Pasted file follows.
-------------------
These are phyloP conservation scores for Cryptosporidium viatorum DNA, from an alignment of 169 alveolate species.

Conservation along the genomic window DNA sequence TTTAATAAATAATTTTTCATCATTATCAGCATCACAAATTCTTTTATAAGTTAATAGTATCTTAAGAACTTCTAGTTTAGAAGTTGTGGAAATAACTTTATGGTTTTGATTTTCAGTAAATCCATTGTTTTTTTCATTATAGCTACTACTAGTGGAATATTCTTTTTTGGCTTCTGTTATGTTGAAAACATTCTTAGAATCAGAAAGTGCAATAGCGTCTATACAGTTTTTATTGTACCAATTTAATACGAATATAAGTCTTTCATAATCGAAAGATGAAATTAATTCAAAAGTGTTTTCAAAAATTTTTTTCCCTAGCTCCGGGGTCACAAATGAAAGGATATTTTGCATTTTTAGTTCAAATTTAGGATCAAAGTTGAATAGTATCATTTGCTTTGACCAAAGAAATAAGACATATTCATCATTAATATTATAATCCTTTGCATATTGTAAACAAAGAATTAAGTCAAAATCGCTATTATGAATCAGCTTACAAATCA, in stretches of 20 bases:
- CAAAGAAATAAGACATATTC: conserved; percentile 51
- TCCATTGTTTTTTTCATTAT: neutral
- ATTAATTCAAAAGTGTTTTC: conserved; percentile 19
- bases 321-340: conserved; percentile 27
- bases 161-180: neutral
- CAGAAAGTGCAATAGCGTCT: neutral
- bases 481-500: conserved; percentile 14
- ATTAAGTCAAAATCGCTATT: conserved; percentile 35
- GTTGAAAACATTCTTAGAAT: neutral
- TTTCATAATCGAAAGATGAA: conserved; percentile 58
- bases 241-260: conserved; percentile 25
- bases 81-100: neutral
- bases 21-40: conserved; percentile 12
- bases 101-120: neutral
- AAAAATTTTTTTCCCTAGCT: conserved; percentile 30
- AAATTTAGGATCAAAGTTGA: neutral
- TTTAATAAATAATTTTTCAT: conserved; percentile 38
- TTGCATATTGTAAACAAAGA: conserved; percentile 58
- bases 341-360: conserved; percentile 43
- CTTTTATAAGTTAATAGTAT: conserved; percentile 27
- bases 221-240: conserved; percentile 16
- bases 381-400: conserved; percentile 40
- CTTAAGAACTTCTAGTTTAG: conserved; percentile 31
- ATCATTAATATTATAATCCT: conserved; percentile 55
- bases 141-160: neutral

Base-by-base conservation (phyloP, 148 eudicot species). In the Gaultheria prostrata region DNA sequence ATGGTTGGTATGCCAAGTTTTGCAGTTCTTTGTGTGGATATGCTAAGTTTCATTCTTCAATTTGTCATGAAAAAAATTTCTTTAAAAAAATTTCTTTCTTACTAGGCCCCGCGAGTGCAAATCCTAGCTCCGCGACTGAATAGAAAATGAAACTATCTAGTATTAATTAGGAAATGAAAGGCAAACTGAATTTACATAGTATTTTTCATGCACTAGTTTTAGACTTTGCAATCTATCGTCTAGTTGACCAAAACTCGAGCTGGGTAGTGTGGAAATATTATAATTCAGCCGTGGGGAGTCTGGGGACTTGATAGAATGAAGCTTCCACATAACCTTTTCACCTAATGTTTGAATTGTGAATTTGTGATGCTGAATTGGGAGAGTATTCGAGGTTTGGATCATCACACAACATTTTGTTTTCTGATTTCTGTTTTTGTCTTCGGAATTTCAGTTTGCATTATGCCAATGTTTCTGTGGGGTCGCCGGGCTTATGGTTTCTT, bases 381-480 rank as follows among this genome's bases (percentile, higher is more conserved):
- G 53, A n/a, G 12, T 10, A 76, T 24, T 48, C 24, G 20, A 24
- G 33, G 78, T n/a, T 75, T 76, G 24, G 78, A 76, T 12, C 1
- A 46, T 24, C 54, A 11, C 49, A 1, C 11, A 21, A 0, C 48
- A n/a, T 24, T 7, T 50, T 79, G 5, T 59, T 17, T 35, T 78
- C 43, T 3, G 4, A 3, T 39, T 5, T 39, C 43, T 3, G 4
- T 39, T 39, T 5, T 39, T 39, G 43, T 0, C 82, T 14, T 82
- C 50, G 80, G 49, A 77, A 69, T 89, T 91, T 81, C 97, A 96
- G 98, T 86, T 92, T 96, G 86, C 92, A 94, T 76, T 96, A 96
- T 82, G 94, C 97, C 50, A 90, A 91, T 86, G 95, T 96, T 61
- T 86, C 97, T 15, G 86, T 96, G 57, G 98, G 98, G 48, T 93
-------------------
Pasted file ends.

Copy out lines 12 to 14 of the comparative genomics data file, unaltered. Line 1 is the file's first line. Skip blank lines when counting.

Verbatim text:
- TTTCATAATCGAAAGATGAA: conserved; percentile 58
- bases 241-260: conserved; percentile 25
- bases 81-100: neutral